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Parts trash could be 'gold' for local collision school programs via repair foundation

March 1, 2013
With vehicle manufacturers and dealers accustomed to throwing away millions of dollars’ worth of parts each year, collision repair instructors and students, in turn, became accustomed to “dumpster diving” for parts for their collision programs. But since 2008, the parts can be donated and earn a tax deduction.
The Collision Repair Education Foundation is the automotive collision industry’s 501c3 charitable organization, and it is based in Hoffman Estates. The foundation provides support to secondary and post-secondary collision school programs and instructors nationwide. The support has grown to more than $10 million annually.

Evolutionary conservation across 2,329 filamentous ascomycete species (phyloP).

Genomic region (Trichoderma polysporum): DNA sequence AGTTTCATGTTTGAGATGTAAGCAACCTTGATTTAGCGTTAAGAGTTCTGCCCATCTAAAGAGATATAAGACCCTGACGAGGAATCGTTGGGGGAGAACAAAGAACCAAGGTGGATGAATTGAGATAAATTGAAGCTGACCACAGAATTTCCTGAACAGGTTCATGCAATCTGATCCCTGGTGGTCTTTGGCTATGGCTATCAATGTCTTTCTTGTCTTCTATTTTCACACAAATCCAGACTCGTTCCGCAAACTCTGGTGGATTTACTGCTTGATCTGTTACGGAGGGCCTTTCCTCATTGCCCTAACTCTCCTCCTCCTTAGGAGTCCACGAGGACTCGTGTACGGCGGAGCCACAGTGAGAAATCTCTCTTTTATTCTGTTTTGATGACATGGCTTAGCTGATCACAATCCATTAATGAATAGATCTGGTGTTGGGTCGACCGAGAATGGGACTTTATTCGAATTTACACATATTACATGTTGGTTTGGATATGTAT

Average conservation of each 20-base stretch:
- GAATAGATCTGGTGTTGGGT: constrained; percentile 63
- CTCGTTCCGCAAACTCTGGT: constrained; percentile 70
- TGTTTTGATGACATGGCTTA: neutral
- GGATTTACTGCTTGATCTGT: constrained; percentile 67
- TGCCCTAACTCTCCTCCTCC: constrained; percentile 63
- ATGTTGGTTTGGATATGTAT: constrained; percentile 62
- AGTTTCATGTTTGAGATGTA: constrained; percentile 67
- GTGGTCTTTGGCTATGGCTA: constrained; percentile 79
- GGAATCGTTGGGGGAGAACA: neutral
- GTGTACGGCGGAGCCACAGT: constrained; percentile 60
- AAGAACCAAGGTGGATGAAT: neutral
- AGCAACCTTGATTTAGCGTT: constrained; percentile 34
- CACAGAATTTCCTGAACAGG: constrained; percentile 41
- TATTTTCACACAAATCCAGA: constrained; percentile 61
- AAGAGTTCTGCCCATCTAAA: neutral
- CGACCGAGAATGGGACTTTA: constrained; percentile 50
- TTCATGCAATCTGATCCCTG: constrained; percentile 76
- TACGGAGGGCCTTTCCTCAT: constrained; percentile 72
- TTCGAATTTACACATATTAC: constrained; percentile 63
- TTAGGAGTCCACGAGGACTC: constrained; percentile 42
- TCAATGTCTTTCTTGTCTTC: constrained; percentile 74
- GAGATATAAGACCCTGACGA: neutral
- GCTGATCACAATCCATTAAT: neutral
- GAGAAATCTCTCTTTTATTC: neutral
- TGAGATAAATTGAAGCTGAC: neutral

Scholarships and grants from the foundation enhance the education experience for collision students and better prepare them to understand new technology, leading to more successful careers in collision repair.
The items most requested by collision instructors are current model vehicle parts — bumpers, fenders, hoods, door skins — so students can practice proper collision repair techniques on parts they most likely will see upon entering the industry. Reduced program budgets have made it harder to purchase the parts, forcing the programs to:
• practice on severely aged vehicles that the collision programs have had for 10 years or more;
• practice on an instructor’s vehicle that might have been “dinged” in the school parking lot; and
• “dumpster dive” at the garbage bins of repair facilities and dealerships for discarded parts.
Instead, earn a tax credit by donating to the Collision Repair Education Foundation parts that are slightly damaged or unused and destined to be thrown away. The parts, in turn, will be donated to collision school programs. Contact Brandon Eckenrode, the foundation’s development director, at (847) 463-5244 or, or see the foundation’s website,